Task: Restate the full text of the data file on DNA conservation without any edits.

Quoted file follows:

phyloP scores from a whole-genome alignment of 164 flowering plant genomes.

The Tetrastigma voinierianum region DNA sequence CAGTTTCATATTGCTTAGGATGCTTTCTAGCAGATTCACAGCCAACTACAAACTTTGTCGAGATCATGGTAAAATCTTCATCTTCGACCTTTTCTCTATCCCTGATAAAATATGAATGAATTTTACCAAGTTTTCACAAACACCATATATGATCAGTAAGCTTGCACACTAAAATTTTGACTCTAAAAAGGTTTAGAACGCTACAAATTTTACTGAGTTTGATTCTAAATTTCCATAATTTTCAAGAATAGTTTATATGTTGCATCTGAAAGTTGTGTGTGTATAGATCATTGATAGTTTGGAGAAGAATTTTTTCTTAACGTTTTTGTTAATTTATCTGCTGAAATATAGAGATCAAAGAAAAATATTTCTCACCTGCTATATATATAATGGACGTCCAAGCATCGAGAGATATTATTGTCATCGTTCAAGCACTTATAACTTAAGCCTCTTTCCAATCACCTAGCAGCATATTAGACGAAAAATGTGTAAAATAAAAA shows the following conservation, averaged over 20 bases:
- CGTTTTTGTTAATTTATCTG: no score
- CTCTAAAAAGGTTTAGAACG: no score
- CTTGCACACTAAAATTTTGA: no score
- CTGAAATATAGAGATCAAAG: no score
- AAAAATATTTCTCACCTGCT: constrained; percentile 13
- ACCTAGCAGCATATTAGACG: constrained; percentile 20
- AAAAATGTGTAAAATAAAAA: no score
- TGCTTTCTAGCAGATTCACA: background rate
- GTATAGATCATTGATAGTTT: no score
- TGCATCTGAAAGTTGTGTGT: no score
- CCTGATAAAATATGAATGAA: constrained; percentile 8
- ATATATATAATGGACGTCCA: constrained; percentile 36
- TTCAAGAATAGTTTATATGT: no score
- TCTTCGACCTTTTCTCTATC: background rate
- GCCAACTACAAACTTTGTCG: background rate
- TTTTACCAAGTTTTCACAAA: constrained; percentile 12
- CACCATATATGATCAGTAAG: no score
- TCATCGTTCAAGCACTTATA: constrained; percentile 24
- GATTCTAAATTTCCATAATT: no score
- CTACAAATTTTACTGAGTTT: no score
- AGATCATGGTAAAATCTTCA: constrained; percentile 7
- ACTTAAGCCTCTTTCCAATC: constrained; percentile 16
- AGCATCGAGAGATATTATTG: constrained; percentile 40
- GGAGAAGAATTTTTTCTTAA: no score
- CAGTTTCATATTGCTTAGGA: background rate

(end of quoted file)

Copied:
phyloP scores from a whole-genome alignment of 164 flowering plant genomes.

The Tetrastigma voinierianum region DNA sequence CAGTTTCATATTGCTTAGGATGCTTTCTAGCAGATTCACAGCCAACTACAAACTTTGTCGAGATCATGGTAAAATCTTCATCTTCGACCTTTTCTCTATCCCTGATAAAATATGAATGAATTTTACCAAGTTTTCACAAACACCATATATGATCAGTAAGCTTGCACACTAAAATTTTGACTCTAAAAAGGTTTAGAACGCTACAAATTTTACTGAGTTTGATTCTAAATTTCCATAATTTTCAAGAATAGTTTATATGTTGCATCTGAAAGTTGTGTGTGTATAGATCATTGATAGTTTGGAGAAGAATTTTTTCTTAACGTTTTTGTTAATTTATCTGCTGAAATATAGAGATCAAAGAAAAATATTTCTCACCTGCTATATATATAATGGACGTCCAAGCATCGAGAGATATTATTGTCATCGTTCAAGCACTTATAACTTAAGCCTCTTTCCAATCACCTAGCAGCATATTAGACGAAAAATGTGTAAAATAAAAA shows the following conservation, averaged over 20 bases:
- CGTTTTTGTTAATTTATCTG: no score
- CTCTAAAAAGGTTTAGAACG: no score
- CTTGCACACTAAAATTTTGA: no score
- CTGAAATATAGAGATCAAAG: no score
- AAAAATATTTCTCACCTGCT: constrained; percentile 13
- ACCTAGCAGCATATTAGACG: constrained; percentile 20
- AAAAATGTGTAAAATAAAAA: no score
- TGCTTTCTAGCAGATTCACA: background rate
- GTATAGATCATTGATAGTTT: no score
- TGCATCTGAAAGTTGTGTGT: no score
- CCTGATAAAATATGAATGAA: constrained; percentile 8
- ATATATATAATGGACGTCCA: constrained; percentile 36
- TTCAAGAATAGTTTATATGT: no score
- TCTTCGACCTTTTCTCTATC: background rate
- GCCAACTACAAACTTTGTCG: background rate
- TTTTACCAAGTTTTCACAAA: constrained; percentile 12
- CACCATATATGATCAGTAAG: no score
- TCATCGTTCAAGCACTTATA: constrained; percentile 24
- GATTCTAAATTTCCATAATT: no score
- CTACAAATTTTACTGAGTTT: no score
- AGATCATGGTAAAATCTTCA: constrained; percentile 7
- ACTTAAGCCTCTTTCCAATC: constrained; percentile 16
- AGCATCGAGAGATATTATTG: constrained; percentile 40
- GGAGAAGAATTTTTTCTTAA: no score
- CAGTTTCATATTGCTTAGGA: background rate